On July 14, the Journal released the list of recipients in Guam and the Northern Mariana Islands of Restaurant Revitalization Fund grants from the U.S. Small Business Administration. (See: https://www.mbjguam.com/2021/07/14/sba-restaurant-revitalization-fund-recipients-in-guam-and-the-nmi/)

The Journal immediately received questions from readers on how the selection was made for which companies received funding in Guam and the NMI.

The RRF was designed not only for restaurants, but also was applicable for other “food-service” businesses, such as food stands, food trucks, food carts, caterers, bars, lounges, snack and nonalcoholic beverage bars, bakeries, brewpubs, taprooms, wineries, distilleries, breweries, inns and hotels, and many others.

The RRF was designed to help those businesses who grossed less in 2020 than in 20019. During the application process, applicants could take the gross receipts amount from their 2019 federal tax return and subtract the gross receipt amount from their 2020 return.

From that number, the applicant then subtracted the disbursement amounts of any PPP loan, whether first draw or second, or both. If any amount of PPP dollars was repaid, there was no need to subtract it.

The number left was what a restaurant was eligible to receive from the RRF.

Up to $5 million per location was up for grabs for those restaurants that applied, not to exceed $10 million for a single applicant or multi-location business.

Award amounts of less than $1,000 would not be given out, according to the SBA’s Restaurant Revitalization Funding Program guide. If an applicant had a $2,000 reduction of revenue, but received $1,500 in a Paycheck Protection Program loan, the application would not be approved since the award would be $500. The program was aimed at helping those restaurants most negatively impacted by the pandemic.

As of June 30, more than 278,000 eligible applications representing more than $72.2 billion in requested funds had been submitted for the RRF program. Of those, 101,000 applicants had their funding approved (about 36%). On July 2, the SBA announced closure of the program.

The awarding of funding has been controversial.

For the island of Guam, 79 applicants received a total of $15,202,984 funding, though 287 applied; that’s 14.6% of island businesses that actually received the grant.

In total, for all RRF applications, 39% of all applicants were funded, leaving $43.6 billion in applications remain unfunded and unapproved.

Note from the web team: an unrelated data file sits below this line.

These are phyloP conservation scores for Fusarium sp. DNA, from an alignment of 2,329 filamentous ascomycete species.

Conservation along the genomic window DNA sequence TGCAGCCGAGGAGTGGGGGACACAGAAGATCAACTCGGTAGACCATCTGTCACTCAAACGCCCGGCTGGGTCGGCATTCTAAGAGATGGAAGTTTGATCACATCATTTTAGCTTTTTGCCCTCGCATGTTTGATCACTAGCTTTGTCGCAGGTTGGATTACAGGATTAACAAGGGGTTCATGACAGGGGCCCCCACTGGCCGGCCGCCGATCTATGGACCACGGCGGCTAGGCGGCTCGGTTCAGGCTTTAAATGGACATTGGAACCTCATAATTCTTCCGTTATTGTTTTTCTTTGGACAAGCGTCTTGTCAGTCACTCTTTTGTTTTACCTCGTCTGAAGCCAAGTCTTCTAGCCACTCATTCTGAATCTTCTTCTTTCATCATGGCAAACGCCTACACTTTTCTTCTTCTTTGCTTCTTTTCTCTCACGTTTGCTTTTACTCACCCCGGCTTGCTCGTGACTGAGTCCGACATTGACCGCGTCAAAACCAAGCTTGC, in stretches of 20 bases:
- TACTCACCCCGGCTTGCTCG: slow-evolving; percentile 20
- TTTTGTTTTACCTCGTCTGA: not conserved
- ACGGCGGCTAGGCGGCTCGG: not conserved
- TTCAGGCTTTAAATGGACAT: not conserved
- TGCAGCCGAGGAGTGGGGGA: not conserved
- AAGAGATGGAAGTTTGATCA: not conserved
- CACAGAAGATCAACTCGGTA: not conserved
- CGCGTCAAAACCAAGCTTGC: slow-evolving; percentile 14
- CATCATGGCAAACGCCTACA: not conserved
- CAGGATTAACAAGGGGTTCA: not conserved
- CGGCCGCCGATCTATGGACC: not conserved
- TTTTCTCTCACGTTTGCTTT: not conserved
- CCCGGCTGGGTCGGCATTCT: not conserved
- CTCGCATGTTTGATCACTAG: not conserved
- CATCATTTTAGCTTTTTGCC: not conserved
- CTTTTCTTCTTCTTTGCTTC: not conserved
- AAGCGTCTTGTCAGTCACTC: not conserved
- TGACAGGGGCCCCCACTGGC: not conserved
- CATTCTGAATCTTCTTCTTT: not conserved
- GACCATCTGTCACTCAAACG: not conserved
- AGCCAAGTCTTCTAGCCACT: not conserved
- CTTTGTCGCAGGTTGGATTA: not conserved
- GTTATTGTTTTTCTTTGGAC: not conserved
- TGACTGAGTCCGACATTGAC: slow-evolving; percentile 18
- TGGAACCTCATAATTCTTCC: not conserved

Several Guam businesses told the Journal they were standing by to file early on, ready for the moment the application process opened, but Guam is the fourth lowest regional location in terms of awards. It sat just above the U.S. Virgin Islands, which received $5,985,146, the Northern Mariana Islands, which received $1,891,665 and American Samoa, which received $23,657, according to the SBA’s RRF report.

There were also priority groups for the funding. Women-owned and veteran-owned businesses, as well as “socially and economically disadvantaged small businesses” were given first review, with $5 billion reserved for businesses with less than $500,000 in annual revenue.

Any one of the following could disqualify an establishment or provider: owning or operating more than 20 locations, regardless of whether those locations do business under the same or multiple names; receiving a Shuttered Venues Operations Grant or having a pending SVOG application; being a publicly traded corporation or one majority owned and controlled by a publicly traded corporation; not having a valid business tax identification number; being a state- or local government-owned or operated business; being permanently closed or a non-profit; filing for bankruptcy under Chapter 7 or liquidating under Chapter 11; and filing for bankruptcy under Chapter 11, 12, or 13 but without an approved plan for reorganization.

The breakdown of each recipient and the amount they received was first brought to light through a Freedom of Information Act request from the Independent Restaurant Coalition in June. The goal of the request was to release more information on what happened with the RRF, after a number of issues arose including the filing of lawsuits and the rescinding of funds.

Following the Journal’s July 14 RRF story, the Guam Hotel & Restaurant Association asked businesses to join a letter-writing campaign supporting the replenishment of the fund.

GHRA supported a campaign during the initial RRF applications as well.

“In each instance, GHRA has encouraged members to join the letter-writing campaign to petition in support of the Restaurant Revitalization Fund,” said Mary P. Rhodes, president of GHRA. “This time we sent it to everybody, not just hotels and restaurants.”

She said the initial RRF had disadvantages.

“It was a first-come first-serve program only, there wasn’t any money set aside,” Rhodes said. “Maybe when the replenishment happens, it would be good to either fund all of the applicants that applied or consider set-asides for each market that is fair and equitable in percentage to other markets.”

Two bills in Congress may yet ensure grants reach other recipients.

On July 20, a Missouri delegate to Congress introduced H.R. 4568, the Entrepreneurs Need Timely Replenishment for Eating Establishments (or ENTRÉE) Act. The new act would insert $60 billion in additional funding into the RRF, which would come from rescinding money from unspent Economic Injury Disaster Loans and other state and local funds within the American Rescue Plan. ENTRÉE would also take away the priority groups the original RRF granted. That bill is pending.

H.R. 3807 was introduced on June 11, to amend the American Rescue Plan Act of 2021 and to increase appropriations to the Restaurant Revitalization Fund.

There is currently no indication as to which initiative or if both will move forward. mbj